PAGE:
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A Blurry Image of Medicine Focused by the Miracle of Life

My palms were sweaty as I slid on my blue gloves and boot covers, feeling excited and anxious at the same time. “I’ve delivered hundreds of babies,” Dr. Johnson said. “I think I can give you this one.” I tried to let his words set in, still in disbelief that I was going to deliver a baby at the age of 18. My freshman year of undergraduate pre-medical courses had certainly not prepared me for what I was about to experience. Chemistry, biology, calculus — perhaps I had missed the chapter on how to deliver a baby.

I took a seat in between the mother’s legs, trying my best to stay calm as her contractions grew stronger and her screams grew louder. I focused on Dr. Johnson’s instructions, teaching me how to feel for the baby’s head and ease her down the birth canal. I looked up and smiled at the mother, offering genuine words of reassurance and encouragement. I had a newfound understanding of the excruciating pain and difficulty induced by childbirth. I watched as her husband held her hand, an expression of despair on his face knowing that there was not a single thing he could do to alleviate her suffering.

After what seemed like an eternity of pushing, the baby’s head finally crowned. I listened to Dr. Johnson’s directions as I held my hands out, ready to support the baby’s head. My eyes grew wide in bewilderment as the baby’s head emerged; she was practically purple! Sensing my alarm, the doctor soothingly assured me that the baby was healthy. I watched the baby take her first breath, simply at a loss for words. I listened carefully as Dr. Johnson explained the next step: how to catch the baby. “Make sure you don’t drop her,” he chuckled. “Newborns can be quite slippery.” I let out a nervous laugh, as if I needed another reason to stress. With shaky hands, I leaned in to receive the baby.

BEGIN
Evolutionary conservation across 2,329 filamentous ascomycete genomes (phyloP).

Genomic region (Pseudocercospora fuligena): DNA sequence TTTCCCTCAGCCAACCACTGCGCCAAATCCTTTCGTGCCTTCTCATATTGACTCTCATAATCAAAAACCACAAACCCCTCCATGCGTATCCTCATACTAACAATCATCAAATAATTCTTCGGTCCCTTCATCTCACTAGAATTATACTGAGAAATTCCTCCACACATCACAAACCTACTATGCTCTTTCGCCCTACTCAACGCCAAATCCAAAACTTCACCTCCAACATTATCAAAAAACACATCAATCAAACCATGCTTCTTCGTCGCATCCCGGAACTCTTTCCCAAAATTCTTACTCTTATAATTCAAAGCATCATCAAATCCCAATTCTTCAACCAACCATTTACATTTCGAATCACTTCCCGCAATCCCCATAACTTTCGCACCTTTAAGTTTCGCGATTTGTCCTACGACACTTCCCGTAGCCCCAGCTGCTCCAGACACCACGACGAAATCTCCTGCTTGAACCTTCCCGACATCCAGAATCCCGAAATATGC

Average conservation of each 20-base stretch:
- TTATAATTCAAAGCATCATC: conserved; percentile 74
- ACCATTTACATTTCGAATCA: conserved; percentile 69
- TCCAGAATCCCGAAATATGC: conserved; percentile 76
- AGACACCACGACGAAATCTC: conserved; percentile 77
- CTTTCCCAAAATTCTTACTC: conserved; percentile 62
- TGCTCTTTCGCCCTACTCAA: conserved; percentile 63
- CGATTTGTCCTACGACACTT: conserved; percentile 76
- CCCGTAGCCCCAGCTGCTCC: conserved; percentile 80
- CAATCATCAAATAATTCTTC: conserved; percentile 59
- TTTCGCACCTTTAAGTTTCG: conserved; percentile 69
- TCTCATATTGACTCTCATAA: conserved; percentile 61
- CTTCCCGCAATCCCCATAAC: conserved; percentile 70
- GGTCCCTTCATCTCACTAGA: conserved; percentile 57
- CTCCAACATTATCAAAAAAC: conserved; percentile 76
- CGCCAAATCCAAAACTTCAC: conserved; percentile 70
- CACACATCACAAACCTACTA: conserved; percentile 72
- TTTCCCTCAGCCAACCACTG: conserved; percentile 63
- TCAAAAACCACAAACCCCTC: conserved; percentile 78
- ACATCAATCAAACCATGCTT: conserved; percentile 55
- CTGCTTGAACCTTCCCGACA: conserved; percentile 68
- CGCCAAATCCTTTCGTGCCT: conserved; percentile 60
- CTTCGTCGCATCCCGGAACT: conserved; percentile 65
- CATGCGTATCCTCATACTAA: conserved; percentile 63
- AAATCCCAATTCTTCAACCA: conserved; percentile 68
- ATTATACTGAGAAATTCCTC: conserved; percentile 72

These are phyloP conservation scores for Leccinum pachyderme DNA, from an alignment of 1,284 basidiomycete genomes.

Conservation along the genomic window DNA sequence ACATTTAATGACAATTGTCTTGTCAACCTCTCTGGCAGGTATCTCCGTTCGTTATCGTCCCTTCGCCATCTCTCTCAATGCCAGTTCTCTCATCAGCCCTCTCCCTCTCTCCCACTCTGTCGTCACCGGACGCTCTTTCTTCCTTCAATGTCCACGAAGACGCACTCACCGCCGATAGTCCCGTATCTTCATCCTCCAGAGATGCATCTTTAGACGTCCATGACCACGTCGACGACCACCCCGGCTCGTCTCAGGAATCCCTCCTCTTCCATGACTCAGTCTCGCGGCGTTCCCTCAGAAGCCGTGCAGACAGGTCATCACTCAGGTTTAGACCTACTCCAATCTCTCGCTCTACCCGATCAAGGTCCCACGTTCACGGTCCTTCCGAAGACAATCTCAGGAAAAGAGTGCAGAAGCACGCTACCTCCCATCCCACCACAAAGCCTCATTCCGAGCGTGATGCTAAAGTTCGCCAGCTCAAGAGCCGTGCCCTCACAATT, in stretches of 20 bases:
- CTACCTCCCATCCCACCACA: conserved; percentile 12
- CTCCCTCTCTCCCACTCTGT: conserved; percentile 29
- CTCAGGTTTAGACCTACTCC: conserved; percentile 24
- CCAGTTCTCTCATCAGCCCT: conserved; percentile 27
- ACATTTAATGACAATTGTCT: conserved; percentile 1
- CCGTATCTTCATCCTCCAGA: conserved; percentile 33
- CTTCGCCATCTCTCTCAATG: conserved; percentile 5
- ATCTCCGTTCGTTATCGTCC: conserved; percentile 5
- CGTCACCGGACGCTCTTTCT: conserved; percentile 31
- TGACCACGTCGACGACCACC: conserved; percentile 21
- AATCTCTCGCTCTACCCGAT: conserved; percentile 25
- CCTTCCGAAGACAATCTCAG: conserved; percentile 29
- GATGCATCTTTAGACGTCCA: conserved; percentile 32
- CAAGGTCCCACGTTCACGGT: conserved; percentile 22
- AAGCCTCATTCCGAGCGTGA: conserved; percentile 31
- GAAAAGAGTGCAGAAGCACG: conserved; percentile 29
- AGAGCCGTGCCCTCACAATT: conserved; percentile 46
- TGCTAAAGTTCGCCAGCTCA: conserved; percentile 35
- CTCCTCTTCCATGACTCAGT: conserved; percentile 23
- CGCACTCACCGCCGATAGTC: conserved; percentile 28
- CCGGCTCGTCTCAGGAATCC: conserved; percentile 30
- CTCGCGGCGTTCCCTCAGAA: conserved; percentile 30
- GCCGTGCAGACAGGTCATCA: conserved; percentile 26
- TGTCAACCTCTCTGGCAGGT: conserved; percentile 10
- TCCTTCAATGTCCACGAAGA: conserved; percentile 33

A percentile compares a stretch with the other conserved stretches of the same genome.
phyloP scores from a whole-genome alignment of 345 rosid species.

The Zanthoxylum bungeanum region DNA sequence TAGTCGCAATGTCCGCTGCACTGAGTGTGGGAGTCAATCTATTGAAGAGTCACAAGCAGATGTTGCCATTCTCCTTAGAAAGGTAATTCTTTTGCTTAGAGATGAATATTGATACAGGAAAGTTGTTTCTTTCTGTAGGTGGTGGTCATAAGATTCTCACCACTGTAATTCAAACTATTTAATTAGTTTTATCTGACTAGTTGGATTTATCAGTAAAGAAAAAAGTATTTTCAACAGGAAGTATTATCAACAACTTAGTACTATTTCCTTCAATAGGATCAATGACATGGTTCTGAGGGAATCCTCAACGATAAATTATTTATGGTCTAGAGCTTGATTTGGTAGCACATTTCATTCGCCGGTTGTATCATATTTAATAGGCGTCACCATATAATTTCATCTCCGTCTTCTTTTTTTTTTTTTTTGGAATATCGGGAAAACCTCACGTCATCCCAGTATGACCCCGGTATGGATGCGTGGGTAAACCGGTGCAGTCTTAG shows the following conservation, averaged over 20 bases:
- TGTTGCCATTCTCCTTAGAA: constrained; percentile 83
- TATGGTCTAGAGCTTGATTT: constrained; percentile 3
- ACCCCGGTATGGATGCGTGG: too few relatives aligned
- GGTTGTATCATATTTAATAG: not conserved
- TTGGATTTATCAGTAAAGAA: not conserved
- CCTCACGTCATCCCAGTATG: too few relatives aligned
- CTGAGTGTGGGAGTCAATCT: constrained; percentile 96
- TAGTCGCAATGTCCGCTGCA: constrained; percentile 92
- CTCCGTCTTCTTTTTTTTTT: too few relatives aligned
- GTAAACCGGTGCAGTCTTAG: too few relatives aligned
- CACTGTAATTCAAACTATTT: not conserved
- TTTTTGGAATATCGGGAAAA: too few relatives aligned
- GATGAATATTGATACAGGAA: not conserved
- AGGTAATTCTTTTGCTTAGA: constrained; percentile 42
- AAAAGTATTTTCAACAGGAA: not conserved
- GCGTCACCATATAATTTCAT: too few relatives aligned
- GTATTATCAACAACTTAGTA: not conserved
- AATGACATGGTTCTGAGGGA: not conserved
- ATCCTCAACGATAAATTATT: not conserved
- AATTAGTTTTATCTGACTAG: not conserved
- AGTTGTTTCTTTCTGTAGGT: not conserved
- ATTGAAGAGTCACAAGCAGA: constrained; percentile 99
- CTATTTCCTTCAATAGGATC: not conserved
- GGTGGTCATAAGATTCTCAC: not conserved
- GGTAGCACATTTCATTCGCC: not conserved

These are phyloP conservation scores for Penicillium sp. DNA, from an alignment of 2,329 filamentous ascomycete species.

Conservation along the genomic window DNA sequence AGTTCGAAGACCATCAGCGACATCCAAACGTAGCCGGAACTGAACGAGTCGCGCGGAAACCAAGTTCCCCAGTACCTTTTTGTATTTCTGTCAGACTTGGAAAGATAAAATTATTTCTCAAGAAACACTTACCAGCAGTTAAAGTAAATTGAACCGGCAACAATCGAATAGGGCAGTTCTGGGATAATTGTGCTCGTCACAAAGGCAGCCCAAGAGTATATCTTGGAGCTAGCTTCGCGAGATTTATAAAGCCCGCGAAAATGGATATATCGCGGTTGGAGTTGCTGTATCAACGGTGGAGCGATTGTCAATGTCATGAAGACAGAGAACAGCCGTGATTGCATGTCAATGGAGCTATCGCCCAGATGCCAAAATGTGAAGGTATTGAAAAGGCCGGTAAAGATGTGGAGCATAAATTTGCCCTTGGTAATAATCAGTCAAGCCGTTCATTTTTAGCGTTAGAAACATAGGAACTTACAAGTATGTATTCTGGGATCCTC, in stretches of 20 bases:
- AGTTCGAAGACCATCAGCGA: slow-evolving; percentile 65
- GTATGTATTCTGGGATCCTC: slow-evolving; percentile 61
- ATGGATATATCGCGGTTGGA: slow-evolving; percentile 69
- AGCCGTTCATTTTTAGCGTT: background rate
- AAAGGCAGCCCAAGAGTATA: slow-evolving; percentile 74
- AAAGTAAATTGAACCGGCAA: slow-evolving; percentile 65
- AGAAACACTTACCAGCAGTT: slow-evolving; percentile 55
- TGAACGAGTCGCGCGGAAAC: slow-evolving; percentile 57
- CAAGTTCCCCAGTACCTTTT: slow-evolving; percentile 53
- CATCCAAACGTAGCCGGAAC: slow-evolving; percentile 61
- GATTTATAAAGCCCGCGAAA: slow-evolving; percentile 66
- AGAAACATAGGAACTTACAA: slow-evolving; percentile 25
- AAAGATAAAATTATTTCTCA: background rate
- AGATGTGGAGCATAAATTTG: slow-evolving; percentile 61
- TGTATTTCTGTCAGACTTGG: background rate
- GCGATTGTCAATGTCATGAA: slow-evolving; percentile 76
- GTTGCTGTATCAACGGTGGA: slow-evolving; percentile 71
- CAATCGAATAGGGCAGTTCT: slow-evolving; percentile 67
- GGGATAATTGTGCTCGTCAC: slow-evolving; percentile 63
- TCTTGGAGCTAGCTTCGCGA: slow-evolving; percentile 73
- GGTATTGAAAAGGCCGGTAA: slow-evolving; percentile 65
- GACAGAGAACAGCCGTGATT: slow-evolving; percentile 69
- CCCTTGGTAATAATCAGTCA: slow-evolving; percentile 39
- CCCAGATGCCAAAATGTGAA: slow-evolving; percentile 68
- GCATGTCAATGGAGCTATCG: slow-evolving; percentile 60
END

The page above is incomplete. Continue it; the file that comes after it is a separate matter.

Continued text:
Within moments, I caught the baby right in my lap, astonished by how slippery she actually was. I suctioned out her nose and mouth and listened to the heartbreaking sound of her cries. The doctor showed me how to clamp and cut her umbilical cord. I wrapped my arms firmly around the baby, slowly getting up to walk towards her mother. I gently placed the beautiful baby girl into her mother’s open arms. I looked on with awe as the mother’s pain vanished, only to be replaced with sheer happiness. With her baby in her arms and her husband by her side, tears of joy rolled down her rosy cheeks. As I walked back to my seat, I felt my own eyes well up with tears as she whispered, “We’ve been waiting for you, baby Sarah.”

The miracle of childbirth was not over just yet; we waited patiently for the placenta to be delivered. Within 10 minutes, the entire process was essentially complete. We cleaned up the mother, checked for perineal tears and placed a couple of stitches for safe measure. I congratulated the family and thanked them for allowing me to participate in the birth of their beautiful baby. I walked out of the room with shaky legs, still in disbelief of the whole experience. My dream of becoming a doctor had just taken on an entirely new meaning.

In high school at the age of 17, I was certain that I wanted to become a doctor. I was ecstatic when I was accepted to a 4+4 BS+MD program. But when I started college, it was not exactly what I expected. At the beginning of the year, at least half of my friends were on the pre-medical track. By the end of the year, the majority of them had quit. When people asked about my field of study, they would sigh and make snide comments like “Get ready to have no life,” “I wouldn’t want my wife to be a doctor,” or “How are you going to be a mom?”